Characterization Via The Fourth Wall
Who They Are Based On How They Acknowledge The Audience
For a variety of reasons, Next Actâ€™s new show the Value of Names has been a lot of fun to think about over the course of the next day. One of the more subtle aspects of the show that wonâ€™t make it into my print review this coming week is the productionâ€™s rather interesting use of the fourth wall for characterization . . .
Written by Jeffrey Sweet, the play features three different characters:
Norma Silverman: Chicago-based actress Kelsey Brennan plays a struggling, young actress who has just landed a potentially big role in a play. Sheâ€™s the daughter of a very prominent actor who was blacklisted in the â€˜50â€™s by the House Un-American Activities Committee. On numerous occasions, Jeffrey Sweet allows Norma the opportunity to provide a little background narration by directly addressing the audience. An impressive emerging talent herself, Brennan delivers the bits of monologue directly to the audience in a clean, professional mannerâ€”perfectly in line with the stage presence of a character who is an actress attempting to establish herself.
Benny Silverman: Talented longtime Milwaukee actor Robert Spencer plays Normaâ€™s fatherâ€”the aforementioned blacklisted actor who has nonetheless managed to become quite successful over the years. A man who has crafted an identity for himself onstage over the years, Benny has sort of a lived-in stage presence about him. The entire play is set on his back patio in Malibu and Spencer looks very casual and very comfortable as Silvermanâ€”quite often looking beyond the audience to paint the hills. Benny is an affable guy who doesnâ€™t mind relating to the audience every now and then, but itâ€™s usually in response to something Norma is telling them. His relationship to the third wall feels friendly and casual. Heâ€™s clearly at ease around a large group of people. This is clearly a man who has spent his life entertaining people. Itâ€™s a fun performance.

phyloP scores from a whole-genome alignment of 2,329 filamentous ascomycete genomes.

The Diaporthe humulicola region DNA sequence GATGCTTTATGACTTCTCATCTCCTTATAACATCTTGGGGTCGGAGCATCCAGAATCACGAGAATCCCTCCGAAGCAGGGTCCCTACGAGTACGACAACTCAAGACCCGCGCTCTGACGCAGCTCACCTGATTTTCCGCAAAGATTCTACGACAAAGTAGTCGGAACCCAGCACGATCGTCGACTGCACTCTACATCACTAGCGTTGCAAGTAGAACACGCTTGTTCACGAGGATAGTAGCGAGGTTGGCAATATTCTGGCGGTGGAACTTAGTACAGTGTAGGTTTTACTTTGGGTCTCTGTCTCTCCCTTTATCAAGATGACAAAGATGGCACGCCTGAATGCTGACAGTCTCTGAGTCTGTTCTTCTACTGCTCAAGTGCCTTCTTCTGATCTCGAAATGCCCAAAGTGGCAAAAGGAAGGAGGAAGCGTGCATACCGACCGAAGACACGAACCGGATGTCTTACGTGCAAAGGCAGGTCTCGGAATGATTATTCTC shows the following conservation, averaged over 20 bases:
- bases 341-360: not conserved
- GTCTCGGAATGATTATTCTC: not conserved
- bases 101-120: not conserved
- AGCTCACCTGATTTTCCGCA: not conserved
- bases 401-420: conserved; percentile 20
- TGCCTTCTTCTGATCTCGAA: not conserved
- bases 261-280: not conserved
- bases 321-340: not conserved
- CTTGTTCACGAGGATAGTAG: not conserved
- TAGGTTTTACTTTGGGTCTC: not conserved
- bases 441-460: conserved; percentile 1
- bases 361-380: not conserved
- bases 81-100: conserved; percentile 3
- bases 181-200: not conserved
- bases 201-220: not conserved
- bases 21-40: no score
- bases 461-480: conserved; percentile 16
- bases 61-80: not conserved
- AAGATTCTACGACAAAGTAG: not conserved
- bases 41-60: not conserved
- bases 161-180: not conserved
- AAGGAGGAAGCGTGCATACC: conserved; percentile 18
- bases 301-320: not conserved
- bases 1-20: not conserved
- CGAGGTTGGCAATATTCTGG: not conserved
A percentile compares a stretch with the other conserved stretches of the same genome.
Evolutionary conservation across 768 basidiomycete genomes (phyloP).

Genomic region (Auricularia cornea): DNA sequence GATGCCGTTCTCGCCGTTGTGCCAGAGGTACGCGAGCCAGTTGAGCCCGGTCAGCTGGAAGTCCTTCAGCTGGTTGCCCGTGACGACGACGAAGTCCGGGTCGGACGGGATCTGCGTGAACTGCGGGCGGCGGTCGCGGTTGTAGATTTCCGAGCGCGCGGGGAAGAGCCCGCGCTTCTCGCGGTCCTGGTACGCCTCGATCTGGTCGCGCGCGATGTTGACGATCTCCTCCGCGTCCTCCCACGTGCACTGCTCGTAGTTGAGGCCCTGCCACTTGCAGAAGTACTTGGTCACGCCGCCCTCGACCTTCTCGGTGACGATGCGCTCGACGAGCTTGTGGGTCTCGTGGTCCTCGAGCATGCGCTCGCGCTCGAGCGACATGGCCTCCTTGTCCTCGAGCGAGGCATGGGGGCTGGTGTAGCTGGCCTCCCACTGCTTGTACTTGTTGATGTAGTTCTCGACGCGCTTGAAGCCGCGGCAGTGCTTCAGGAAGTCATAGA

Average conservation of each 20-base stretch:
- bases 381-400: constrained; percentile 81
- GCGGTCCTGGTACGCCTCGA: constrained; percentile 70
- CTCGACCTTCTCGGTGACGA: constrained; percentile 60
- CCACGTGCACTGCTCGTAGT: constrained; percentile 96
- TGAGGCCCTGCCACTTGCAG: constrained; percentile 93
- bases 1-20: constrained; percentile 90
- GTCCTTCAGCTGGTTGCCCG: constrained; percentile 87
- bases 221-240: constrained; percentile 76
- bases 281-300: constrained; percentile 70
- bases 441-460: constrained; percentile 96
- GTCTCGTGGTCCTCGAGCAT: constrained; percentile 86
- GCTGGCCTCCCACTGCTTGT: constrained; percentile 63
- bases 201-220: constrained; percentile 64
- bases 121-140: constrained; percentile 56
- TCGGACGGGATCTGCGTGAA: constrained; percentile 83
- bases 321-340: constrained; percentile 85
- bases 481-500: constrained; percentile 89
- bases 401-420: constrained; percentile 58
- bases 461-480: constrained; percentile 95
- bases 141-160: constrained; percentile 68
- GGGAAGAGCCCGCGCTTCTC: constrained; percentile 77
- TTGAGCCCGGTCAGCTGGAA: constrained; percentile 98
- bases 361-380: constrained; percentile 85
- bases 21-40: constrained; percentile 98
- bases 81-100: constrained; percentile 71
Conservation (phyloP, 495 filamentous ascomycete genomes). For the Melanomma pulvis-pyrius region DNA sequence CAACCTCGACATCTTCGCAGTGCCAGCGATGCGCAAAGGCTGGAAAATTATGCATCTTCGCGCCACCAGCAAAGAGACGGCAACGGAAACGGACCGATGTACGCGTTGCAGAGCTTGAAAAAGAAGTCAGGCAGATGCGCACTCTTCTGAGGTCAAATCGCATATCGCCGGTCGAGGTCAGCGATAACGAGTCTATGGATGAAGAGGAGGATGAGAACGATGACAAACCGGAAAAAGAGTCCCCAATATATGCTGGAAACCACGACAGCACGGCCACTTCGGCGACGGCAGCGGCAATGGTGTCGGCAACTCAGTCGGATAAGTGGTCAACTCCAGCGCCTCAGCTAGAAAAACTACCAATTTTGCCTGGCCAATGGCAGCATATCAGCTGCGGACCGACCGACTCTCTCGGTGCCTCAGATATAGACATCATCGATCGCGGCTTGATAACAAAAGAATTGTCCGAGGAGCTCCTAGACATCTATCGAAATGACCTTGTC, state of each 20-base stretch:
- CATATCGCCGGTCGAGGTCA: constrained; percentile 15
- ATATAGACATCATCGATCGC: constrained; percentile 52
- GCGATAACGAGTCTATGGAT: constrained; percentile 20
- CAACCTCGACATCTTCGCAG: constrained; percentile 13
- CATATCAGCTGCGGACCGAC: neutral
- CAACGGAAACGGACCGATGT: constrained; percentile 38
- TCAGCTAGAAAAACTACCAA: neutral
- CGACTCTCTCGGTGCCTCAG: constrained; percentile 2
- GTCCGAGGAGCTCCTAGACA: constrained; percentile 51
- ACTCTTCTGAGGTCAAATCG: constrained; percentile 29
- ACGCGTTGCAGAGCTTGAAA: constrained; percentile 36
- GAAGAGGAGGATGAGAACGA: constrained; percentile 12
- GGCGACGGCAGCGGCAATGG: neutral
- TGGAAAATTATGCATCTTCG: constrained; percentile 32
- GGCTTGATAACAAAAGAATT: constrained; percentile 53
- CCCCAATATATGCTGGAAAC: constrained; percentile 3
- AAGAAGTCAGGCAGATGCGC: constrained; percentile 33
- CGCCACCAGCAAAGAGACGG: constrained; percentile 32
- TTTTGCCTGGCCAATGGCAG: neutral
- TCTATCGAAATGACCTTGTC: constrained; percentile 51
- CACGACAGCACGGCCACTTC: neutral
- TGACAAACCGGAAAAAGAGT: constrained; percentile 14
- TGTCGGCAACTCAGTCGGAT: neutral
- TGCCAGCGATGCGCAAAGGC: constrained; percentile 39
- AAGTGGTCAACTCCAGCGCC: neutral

Leo Greshen: Veteran actor John Kishline plays the man who named Benny before HUACâ€”effectively killing his career for years. Greshen went on to become a rather successful filmmaker who evidently still occasionally directs a play or two. He has been called-in as a replacement for the director in charge of the play Norma is appearing in, resulting in the inevitable confrontation between him and Benny. Kishline plays the role with polish and poise . . . he never directly addresses the third wall the way Norma (or even Benny) does, but he seems to know itâ€™s there. Kishlineâ€™s big success in this role is bringing across the personality of an intellectual politician. Any successful filmmaker who has managed to carve a career for him or herself in Hollywood is, at the heart of things, a really successful politicianâ€”someone who can cleverly negotiate relations between producers, techies and creative types . . . and Kishline does a really good job of bringing that kind of personality to the stage here. He knows heâ€™s onstage and to a certain extent he knows heâ€™s still on trial for what he did before . . . but he never directly acknowledges that thereâ€™s an audience.
Next Act Theatreâ€™s The Value Of Names runs through May 2nd, 2010. A full review of the play runs in this weekâ€™s Shepherd-Express.